unsigned short   trap;
    unsigned short   iomap;

} tss_struct;


Then you allocate one of those, and then you put a descriptor in your GDT and load the task registers with code something like this:
Code:
void tss_load(unsigned long cpu_num) {

    unsigned long tss_addr;

    tss_addr = (unsigned long) tss_table + cpu_num;

    /* build descriptor */
    gdt[5 + cpu_num] =
        /* base */
        ((unsigned long long) (tss_addr &       0x00ffffff) << 16)
        + ((unsigned long long) (tss_addr & 0xff000000) << 32)
        /* attributes, 32-bit TSS, present,  */
        +                                   0x0000890000000000LL
        /* limit, it's less than 2^16 anyhow, so no need for th eupper nibble */
        + (sizeof(tss_struct)) - 1;

    asm volatile("ltr %%ax": : "a" ((5 + cpu_num)<<3));

}


And once you've done that, you can keep the pointer to the tss somewhere, if you allocated it dynamically (I just allocate them statically as a table, so I just need the address of the table) and then you just put your kernel datasegment descriptor into ss0 like this:
Code:
    tss->ss0 = 0x10;


and if you care about the IO bitmap, you could do something with those, but I don't bother with them, so I just:

Code:
    /* set to point beyond the TSS limit */
    tss->iomap = (unsigned short) sizeof(tss_struct);


And then the only thing from there on you need to do is put into esp0 the value you want in your ESP when you enter your kernel from outside ring0.

And that's about it.

Pretty uninteresting structure.

Like I said, the internal manual knows the details.

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 Post subject:
PostPosted: Wed Apr 11, 2007 12:45 am 
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Brynet-Inc wrote:
Well, Wikipedia is always a valuable resource :)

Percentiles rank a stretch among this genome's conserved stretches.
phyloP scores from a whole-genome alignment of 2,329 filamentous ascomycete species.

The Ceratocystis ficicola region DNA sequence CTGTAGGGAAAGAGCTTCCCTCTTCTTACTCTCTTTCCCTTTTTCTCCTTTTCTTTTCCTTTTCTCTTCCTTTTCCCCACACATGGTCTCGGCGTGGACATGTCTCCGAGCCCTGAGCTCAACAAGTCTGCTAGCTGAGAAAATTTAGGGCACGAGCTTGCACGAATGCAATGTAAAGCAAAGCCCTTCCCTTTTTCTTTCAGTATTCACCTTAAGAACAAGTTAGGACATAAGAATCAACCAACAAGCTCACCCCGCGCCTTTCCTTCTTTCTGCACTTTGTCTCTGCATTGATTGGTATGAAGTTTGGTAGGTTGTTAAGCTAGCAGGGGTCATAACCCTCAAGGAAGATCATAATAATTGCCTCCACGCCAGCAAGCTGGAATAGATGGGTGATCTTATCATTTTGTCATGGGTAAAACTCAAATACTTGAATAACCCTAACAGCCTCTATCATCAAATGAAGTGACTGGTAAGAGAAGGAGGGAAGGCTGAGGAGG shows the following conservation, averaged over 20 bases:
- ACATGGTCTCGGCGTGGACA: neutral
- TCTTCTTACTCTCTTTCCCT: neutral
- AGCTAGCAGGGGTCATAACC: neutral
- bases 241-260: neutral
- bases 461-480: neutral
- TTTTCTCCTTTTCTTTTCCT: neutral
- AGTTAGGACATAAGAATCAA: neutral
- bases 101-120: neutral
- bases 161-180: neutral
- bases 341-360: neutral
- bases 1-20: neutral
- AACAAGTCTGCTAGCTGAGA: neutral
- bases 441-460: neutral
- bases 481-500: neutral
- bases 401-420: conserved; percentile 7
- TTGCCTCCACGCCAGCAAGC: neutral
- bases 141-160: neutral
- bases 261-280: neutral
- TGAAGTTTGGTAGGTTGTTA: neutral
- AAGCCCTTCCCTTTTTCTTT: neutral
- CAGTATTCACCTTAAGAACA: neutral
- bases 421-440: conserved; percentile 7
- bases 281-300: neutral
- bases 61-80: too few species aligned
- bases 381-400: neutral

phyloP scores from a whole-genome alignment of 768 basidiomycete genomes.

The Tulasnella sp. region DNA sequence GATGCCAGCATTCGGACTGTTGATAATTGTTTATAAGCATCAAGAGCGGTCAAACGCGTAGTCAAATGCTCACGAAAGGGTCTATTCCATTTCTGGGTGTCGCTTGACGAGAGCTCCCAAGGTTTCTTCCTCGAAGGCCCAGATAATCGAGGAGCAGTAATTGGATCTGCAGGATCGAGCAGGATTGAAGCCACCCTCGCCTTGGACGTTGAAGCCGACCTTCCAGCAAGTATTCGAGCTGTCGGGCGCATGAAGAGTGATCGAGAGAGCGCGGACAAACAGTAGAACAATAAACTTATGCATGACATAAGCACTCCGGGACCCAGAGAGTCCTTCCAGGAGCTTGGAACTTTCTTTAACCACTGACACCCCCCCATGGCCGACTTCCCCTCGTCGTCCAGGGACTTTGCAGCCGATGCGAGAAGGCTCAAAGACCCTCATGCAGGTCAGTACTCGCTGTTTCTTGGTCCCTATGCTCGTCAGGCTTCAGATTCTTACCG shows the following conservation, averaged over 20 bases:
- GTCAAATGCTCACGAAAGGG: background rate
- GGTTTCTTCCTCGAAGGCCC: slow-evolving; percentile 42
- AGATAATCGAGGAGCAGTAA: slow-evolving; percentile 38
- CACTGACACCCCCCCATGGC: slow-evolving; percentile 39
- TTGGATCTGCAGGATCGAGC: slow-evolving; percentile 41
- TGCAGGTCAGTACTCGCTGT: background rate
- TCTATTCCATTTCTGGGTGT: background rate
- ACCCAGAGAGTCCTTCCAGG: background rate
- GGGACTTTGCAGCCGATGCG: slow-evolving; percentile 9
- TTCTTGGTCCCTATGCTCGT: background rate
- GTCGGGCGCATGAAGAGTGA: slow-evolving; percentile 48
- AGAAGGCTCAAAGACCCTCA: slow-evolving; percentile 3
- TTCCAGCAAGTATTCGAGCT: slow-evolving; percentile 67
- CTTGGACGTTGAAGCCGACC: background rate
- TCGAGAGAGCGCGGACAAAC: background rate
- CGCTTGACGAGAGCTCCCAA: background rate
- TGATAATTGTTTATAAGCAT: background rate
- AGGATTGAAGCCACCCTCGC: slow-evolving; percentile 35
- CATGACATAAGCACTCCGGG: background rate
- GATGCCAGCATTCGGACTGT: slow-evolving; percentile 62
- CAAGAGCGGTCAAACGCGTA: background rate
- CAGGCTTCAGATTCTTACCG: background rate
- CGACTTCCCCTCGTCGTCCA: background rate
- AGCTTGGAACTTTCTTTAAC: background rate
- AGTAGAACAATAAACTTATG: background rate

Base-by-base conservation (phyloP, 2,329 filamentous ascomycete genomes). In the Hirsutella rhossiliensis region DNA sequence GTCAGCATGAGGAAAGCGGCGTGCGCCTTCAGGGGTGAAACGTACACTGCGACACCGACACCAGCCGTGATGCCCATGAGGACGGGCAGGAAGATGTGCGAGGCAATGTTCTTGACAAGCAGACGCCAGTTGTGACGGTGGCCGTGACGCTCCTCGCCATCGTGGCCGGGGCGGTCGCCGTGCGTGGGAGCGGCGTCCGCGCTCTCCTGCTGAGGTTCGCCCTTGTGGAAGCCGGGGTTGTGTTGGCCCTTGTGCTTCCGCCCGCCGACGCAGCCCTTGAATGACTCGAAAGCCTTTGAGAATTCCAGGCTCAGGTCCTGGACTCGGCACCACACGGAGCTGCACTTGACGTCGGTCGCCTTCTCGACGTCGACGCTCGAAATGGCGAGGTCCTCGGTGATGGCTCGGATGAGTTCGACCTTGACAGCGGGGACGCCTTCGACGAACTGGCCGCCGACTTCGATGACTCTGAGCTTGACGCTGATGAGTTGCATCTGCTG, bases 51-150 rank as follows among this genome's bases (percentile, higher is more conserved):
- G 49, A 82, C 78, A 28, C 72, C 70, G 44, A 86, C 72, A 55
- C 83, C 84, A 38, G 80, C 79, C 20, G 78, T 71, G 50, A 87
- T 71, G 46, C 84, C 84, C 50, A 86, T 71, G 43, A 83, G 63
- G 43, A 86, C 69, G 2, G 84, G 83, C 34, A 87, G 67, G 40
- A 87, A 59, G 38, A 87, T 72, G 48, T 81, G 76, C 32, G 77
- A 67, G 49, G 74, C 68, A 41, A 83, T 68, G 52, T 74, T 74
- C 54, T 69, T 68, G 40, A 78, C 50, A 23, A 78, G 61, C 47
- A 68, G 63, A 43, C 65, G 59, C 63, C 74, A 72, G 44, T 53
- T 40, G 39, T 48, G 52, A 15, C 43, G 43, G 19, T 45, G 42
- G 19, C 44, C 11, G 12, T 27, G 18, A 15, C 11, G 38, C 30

http://en.wikipedia.org/wiki/Task_State_Segment

Apparently, There is documentation available here: http://www.intel.com/products/processor ... /index.htm :wink:

http://www.osdev.org/wiki/Context_Switching might also be relevant..


I tried the Intel manuals, they were my first point of reference. The problem is that unless I have a general idea of the code required I get exremely confused.

Now my question is: what is the access and granuality of the TSS entry in the GDT?

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 Post subject:
PostPosted: Wed Apr 11, 2007 1:43 am 
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the only required bits are the Present bit and the type field. Base and Size are set to to the values you want. the G bit only says that the size is in 4k pages instead of bytes when its set. The remaining fields are just zeroed out

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 Post subject:
PostPosted: Wed Apr 11, 2007 1:50 am 
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Ummm... this isn't working:
Code:
00021699414e[CPU0 ] LTR: doesn't point to an available TSS descriptor!
00021699414e[CPU0 ] interrupt(): gate descriptor is not valid sys seg